A few days ago, the Russian state polling institute VZIOM handed over what will be officially announced in the next few days: the expected results of the vote, which will take place until Tuesday evening in the so-called “people’s republics” of Donetsk and Luhansk and in the Russian-occupied parts of the Zaporizhia and Cherson regions . In Luhansk and Donetsk, 97 percent will vote for Link, in Zaporizhia 87 percent and in Cherson 89 percent.
It is expected that the official results of the so-called “referendums” will move in this area. Russian President Vladimir Putin will use this election result to announce the inclusion of new territories in the Russian Federation in his address to the “Federal Assembly” (both houses of the Russian Parliament) on Friday, similar to the 2014 annexation of Crimea. Various Russian media reported this, citing “voices from the presidential administration.”
There are no international standards
There is no doubt that so-called “referendums” do not meet any internationally valid democratic criteria. First, there is the fact that the votes go against the Ukrainian constitution. On the other hand, there is the frantic pace with which it is being carried out: the date of its implementation was announced only about a week ago.
Independent and trained election observers, such as OSCE observers, are not on site. The Central Election Commission of the “Lugansk People’s Republic” reported that 50 international election observers followed the voting process, but the photos and names could not be determined.
In Crimea, annexed by Russia in 2014, where refugees from disputed areas have found shelter, an anonymous German election observer reported that he was positive about “referendums” there. This is apparently about Stephen Schaller, managing director of an energy supplier from Hesse, who traveled to the occupied territories on his own initiative. Meanwhile, Schaller was released. And from France, a well-known Putin fan named Andre Shanklow traveled to Cherson to observe the vote.
Recent posts on the topic:
Millions of people have also left the disputed areas over the past seven months, to Ukraine and Europe, but also to Russia. The fact that Russia has set up more than 300 polling stations on its territory does not increase the legitimacy of the referendums in any way. Those Ukrainians in particular who fled west for fear of Russian occupation would not be able to participate in it. Vote – you probably won’t like either. This is evidenced by the experience of “referendums” in Crimea and “people’s republics” in 2014.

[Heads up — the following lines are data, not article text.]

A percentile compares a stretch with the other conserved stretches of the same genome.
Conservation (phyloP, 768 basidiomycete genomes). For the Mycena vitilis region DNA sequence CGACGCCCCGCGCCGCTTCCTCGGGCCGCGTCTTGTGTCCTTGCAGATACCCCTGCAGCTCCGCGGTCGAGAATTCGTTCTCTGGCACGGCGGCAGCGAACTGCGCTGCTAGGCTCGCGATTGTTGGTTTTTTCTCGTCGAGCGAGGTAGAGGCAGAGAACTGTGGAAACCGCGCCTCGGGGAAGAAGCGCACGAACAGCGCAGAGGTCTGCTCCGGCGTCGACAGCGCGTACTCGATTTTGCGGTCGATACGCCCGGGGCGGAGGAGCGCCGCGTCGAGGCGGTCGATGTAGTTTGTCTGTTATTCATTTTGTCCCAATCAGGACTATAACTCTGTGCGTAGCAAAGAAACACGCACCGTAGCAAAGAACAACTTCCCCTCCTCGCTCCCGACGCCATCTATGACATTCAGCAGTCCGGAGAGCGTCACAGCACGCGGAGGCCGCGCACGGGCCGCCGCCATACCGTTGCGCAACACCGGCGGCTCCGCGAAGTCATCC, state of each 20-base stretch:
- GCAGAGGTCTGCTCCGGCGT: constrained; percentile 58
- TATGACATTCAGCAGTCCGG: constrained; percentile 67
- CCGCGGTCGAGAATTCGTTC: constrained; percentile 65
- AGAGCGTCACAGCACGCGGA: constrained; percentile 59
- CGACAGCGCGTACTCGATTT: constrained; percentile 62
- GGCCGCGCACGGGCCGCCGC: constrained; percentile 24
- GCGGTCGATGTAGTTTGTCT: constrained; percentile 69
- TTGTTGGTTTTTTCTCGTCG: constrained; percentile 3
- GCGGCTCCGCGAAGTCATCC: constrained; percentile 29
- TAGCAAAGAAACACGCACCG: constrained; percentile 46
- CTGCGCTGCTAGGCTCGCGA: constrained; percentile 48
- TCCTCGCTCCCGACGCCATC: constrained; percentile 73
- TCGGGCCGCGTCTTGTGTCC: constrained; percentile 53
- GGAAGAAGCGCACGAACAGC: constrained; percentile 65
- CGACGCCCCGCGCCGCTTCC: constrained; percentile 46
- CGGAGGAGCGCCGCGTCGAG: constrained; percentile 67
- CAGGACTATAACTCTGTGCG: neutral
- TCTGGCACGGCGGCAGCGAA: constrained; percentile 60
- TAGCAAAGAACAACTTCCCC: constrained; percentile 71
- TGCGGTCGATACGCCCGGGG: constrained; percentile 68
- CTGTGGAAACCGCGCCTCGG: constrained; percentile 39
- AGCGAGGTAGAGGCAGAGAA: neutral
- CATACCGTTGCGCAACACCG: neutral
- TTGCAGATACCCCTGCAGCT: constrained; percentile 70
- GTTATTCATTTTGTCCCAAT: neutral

There is also the question of which area the votes should apply: while the Russian army has occupied almost the entirety of the Luhansk and Cherson regions, it controls only half of the Zaporizhia and Donetsk regions.
Big differences between regions
So far, no evidence has been found to support the claim that people in the regions are forced to vote. In the “People’s Republics” a majority in favor of annexation is conceivable: there were already strong pro-Russian tendencies among the people in Donbass in 2014. Due to the mass emigration of the middle and upper classes in recent years, the relative proportion of the pro-Russian population has increased. These people have now spent the past eight years physically separated from the Ukrainian state and under the influence of Russian propaganda – and this is having an effect.
The situation is different in the Zaporizhia and Cherson regions: the results of the 2019 parliamentary elections showed that the pro-Russian parties – unlike the Donbass – no longer hope for a majority there. In addition, there are fears in the occupied territories that the partial mobilization announced by Putin may also affect the newly annexed territories – and the male population may soon be forced to fight against Ukraine.
So the vote in Ukraine is underestimated: Mikhail Podoljak, advisor to President Volodymyr Zelensky, wrote on Twitter: “Any attempts to paint over the flags a fantasy change nothing for us or our partners.” The referendums made it impossible to continue any diplomatic negotiations with the Russian president.